I think you have to let go of the age thing. Fact is: Dryden won a Conn Smythe before having even 10 regular season NHL games under his belt, and the Vezina the year after winning the Calder. That's getting to the top of your game pretty damn quickly, and yes... quicker than Price - or just about everyone, really, for that matter. I mean, we're talking about virtually 0 adjustment time from running over crappy teams in the ECAC to competing at the highest level and being recognized among the best of the best.

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12-06-2010, 08:22 PM
  #63
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Originally Posted by toshiro View Post
24 is quite a ripe age. Dryden was already traded to the habs at this point so it appears his developmental curve was steeper. He didnt turn pro at age 20 because he wouldnt have made it. Price did. He developed faster. Dryden was overrated anyway. The Russians exposed him. His lateral motion left something to be desired.
Why bring this up? It's more pertinent that Orr and Esposito and Hodge didn't expose him. Neither did Clarke and Barber and Reggie Leach. Boston and Philadelphia were the only teams besides the Habs to win a Cup between 1968 and 1979.

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12-06-2010, 09:31 PM
  #64
macavoy
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Quote:
Originally Posted by Ohashi_Jouzu View Post
I guess my retort to this would be: if this was so universally true/linearly applicable, why haven't more US college players (besides Nieuwendyk - same school as Dryden, btw, and the only 2 numbers retired at Cornell, to the best of my knowledge) won the Calder since Dryden's day? I'm not saying it ISN'T easier due to age/maturity (I'm in my mid-30s so I know 1st hand that it IS). I'm just saying let's not excessively play up the impact upon on-ice performance and where one measures against his peers (with phrases like "huge factor" - hyperbole?).
Your Calder arguement doesn't hold any weight. Players that win the Calder are typically elite talents and will be in the league before they are 21. So if a player plays US college, then they aren't good enough to break into the league generally. If a player is that good, playing US college is harming their development.

Age is still a huge factor in development, especially for goalies. Look at the Calder winners who were goalies, all were over 21, Nabokov was 25 when he won it.

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12-07-2010, 11:30 AM
  #65
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Originally Posted by macavoy View Post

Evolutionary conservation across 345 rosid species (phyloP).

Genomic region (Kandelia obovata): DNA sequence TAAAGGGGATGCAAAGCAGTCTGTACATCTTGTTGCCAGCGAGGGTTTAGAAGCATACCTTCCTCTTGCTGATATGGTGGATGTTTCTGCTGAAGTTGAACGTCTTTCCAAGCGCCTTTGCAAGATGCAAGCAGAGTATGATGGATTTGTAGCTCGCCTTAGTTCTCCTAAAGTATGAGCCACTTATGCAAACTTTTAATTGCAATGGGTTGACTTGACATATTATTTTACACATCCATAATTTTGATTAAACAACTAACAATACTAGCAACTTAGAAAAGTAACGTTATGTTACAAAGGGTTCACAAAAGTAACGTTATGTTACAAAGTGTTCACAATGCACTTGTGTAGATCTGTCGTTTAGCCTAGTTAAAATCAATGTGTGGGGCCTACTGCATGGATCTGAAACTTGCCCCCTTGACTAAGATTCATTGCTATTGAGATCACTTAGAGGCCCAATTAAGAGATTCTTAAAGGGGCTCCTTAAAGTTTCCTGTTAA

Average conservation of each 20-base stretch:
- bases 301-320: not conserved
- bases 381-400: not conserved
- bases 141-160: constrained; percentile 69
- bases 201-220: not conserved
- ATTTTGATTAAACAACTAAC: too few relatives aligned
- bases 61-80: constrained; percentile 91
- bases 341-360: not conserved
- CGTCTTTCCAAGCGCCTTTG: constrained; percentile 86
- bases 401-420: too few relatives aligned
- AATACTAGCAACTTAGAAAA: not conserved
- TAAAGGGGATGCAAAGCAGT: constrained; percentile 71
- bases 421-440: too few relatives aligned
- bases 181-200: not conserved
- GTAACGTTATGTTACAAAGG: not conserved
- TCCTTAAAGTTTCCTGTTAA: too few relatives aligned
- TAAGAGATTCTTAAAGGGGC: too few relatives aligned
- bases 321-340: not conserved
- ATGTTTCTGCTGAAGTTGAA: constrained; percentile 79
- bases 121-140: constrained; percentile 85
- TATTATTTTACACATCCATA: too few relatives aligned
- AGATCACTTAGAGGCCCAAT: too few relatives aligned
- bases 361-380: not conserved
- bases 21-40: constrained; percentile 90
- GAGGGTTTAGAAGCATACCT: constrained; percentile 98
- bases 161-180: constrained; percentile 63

Your Calder arguement doesn't hold any weight. Players that win the Calder are typically elite talents and will be in the league before they are 21. So if a player plays US college, then they aren't good enough to break into the league generally. If a player is that good, playing US college is harming their development.

Age is still a huge factor in development, especially for goalies. Look at the Calder winners who were goalies, all were over 21, Nabokov was 25 when he won it.
Really? If you are awarded the rookie of the year award in your first year (obviously), and then the Vezina in your 2nd year, I think that's perfectly indicative of a sharp, steep development curve. Especially when I'm now reading posters suggesting Dryden "wasn't good enough" for the NHL at 20. I guess somehow plowing over the ECAC (where his team only lost something like 4 of 60 games in his 3 years there) prepared him for the rigors of competing at the NHL level to the extent that he emerged as the best goalie in the game by his 2nd NHL season.

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12-07-2010, 11:55 AM
  #66
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Originally Posted by Ohashi_Jouzu View Post
Really? If you are awarded the rookie of the year award in your first year (obviously), and then the Vezina in your 2nd year, I think that's perfectly indicative of a sharp, steep development curve. Especially when I'm now reading posters suggesting Dryden "wasn't good enough" for the NHL at 20. I guess somehow plowing over the ECAC (where his team only lost something like 4 of 60 games in his 3 years there) prepared him for the rigors of competing at the NHL level to the extent that he emerged as the best goalie in the game by his 2nd NHL season.
Age matters and let me tell you why. It took Price three years in the NHL to become a starter. It took Tim Thomas one year. On that basis are you gonna tell me that Thomas at 30 developed quicker than Price at 23 because one goalie did it in one year while the other did it in 3.